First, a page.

This law raises new issues regarding the economic and legal status of artists and begs certain questions, including: Who will gain? Who will lose? Who will hold the power? Will "non-professional" artists be further marginalized if they do not conform to the status quo? Will employers be able to hire "non-professional" artists at labour rates cheaper than those of professional artists? Is this new Canadian model on the status of the artist appropriate to address the demands artists have made over the years?
As this law was recently proclaimed, it is important to first explore some of the factors that influenced its development as well as to have an understanding of the law and its implications for artists today.
Enduring almost two centuries, the arts community in Canada has pursued many objectives including recognition and compensation for their work. In the early 1800s, the purpose of art was mutual entertainment and nourishment of one's soul. Artists often had "traditional" full-time jobs to support themselves and their artistic endeavours. There were virtually no policies and very few institutions or organizations supporting the artist. The dominant source of recognition and compensation for Canadian artists came from their peers.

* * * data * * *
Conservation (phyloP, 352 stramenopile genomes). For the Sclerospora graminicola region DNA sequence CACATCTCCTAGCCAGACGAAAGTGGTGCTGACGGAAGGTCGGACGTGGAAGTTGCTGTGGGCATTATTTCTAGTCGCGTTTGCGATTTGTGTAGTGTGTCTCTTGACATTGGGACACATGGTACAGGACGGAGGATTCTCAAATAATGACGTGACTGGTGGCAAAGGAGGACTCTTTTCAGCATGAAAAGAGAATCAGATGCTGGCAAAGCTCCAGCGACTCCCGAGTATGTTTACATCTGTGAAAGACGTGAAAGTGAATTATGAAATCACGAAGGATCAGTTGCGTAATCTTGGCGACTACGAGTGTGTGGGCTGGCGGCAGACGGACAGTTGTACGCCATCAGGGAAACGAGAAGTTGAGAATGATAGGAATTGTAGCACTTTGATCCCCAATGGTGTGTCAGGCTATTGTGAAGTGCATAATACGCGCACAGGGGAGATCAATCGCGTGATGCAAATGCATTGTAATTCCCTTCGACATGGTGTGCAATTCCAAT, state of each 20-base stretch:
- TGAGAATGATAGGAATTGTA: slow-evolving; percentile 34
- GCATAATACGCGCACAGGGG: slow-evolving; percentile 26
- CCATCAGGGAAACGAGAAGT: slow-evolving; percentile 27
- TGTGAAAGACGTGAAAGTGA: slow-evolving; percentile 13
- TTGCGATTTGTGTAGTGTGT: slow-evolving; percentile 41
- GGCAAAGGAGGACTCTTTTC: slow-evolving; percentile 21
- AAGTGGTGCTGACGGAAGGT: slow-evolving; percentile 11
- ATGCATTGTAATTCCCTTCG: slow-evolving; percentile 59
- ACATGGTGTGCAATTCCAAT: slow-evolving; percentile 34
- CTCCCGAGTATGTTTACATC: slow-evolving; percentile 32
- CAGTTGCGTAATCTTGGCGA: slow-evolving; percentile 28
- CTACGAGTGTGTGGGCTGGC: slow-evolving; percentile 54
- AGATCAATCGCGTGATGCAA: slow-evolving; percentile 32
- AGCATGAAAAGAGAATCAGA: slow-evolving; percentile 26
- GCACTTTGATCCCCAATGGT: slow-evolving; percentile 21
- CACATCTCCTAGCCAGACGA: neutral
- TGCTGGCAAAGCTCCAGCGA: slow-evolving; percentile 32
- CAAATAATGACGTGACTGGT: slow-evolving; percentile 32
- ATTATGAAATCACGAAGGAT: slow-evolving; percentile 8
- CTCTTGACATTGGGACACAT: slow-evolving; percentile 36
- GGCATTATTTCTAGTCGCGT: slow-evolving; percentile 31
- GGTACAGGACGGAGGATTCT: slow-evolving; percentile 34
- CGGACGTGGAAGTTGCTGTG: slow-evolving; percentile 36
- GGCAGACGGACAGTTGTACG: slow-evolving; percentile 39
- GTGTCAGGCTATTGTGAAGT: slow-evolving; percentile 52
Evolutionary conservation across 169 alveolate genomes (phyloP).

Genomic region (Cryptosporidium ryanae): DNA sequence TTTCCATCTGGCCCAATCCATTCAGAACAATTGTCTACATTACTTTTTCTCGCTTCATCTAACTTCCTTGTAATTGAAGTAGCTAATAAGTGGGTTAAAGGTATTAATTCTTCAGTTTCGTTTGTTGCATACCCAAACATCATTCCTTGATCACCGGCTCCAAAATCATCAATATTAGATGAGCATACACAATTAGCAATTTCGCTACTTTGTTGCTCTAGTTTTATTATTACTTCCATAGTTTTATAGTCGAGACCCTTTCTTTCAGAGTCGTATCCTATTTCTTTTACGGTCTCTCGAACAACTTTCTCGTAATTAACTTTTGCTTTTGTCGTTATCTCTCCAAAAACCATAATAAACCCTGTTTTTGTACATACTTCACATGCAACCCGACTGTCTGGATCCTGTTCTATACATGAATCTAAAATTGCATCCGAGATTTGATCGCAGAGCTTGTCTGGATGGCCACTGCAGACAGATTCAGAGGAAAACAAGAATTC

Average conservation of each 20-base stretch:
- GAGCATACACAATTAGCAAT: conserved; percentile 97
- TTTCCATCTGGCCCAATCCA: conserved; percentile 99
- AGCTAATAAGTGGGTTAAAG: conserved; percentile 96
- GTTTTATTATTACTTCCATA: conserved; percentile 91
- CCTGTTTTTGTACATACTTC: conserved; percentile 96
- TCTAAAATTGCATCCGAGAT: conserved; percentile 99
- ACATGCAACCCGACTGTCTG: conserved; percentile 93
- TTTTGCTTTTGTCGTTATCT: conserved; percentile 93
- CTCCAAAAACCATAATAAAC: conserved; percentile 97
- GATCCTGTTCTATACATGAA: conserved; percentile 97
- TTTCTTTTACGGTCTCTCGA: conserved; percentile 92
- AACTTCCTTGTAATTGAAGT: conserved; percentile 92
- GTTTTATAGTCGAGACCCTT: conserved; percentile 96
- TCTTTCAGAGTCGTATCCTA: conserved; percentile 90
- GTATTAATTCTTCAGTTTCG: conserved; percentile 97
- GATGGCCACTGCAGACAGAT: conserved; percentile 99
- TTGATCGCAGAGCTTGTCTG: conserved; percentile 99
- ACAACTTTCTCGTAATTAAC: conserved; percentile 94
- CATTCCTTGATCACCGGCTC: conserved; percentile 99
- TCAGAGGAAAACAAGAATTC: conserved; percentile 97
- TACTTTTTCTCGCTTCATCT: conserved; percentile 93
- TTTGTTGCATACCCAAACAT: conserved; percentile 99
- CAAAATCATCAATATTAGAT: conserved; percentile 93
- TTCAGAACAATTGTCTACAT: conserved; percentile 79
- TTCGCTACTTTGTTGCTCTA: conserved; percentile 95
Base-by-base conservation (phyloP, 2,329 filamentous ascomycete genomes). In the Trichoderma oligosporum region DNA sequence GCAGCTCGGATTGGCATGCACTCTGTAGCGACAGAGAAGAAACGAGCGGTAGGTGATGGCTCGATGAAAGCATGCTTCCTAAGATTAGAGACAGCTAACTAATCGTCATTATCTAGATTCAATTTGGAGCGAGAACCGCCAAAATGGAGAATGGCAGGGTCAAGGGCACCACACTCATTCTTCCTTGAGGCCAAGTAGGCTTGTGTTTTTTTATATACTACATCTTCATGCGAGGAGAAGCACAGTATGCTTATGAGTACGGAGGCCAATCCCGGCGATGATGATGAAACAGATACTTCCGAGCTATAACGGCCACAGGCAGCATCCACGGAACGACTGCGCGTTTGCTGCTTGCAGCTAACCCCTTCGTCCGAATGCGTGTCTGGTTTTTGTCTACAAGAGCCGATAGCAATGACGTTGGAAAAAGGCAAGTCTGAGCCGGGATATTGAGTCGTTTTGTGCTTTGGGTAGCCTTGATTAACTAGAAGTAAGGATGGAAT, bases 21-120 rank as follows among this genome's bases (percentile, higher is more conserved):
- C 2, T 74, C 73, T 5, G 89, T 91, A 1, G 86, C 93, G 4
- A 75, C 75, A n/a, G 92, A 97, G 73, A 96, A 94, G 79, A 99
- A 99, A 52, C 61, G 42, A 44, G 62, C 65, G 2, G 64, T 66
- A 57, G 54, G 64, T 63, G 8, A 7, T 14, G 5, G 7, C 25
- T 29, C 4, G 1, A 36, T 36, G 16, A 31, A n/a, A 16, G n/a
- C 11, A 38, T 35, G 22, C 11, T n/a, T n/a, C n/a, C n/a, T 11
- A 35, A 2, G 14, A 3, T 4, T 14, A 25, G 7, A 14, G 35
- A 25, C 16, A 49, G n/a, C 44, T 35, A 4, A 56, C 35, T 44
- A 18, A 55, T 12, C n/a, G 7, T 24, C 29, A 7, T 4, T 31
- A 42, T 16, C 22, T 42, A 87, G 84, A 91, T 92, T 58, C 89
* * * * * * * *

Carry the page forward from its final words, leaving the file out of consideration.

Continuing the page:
One of the factors influencing the transition from "art for art's sake" to "for commercial purposes" was the introduction of art into the national curriculum. This movement, coupled with, for example, a new commercialized marketplace, the formation and rise of a new middle class, and indications of the commodification of information and ideas, inspired a new appreciation and application for the arts and aesthetics and influenced the development of cultural consumption.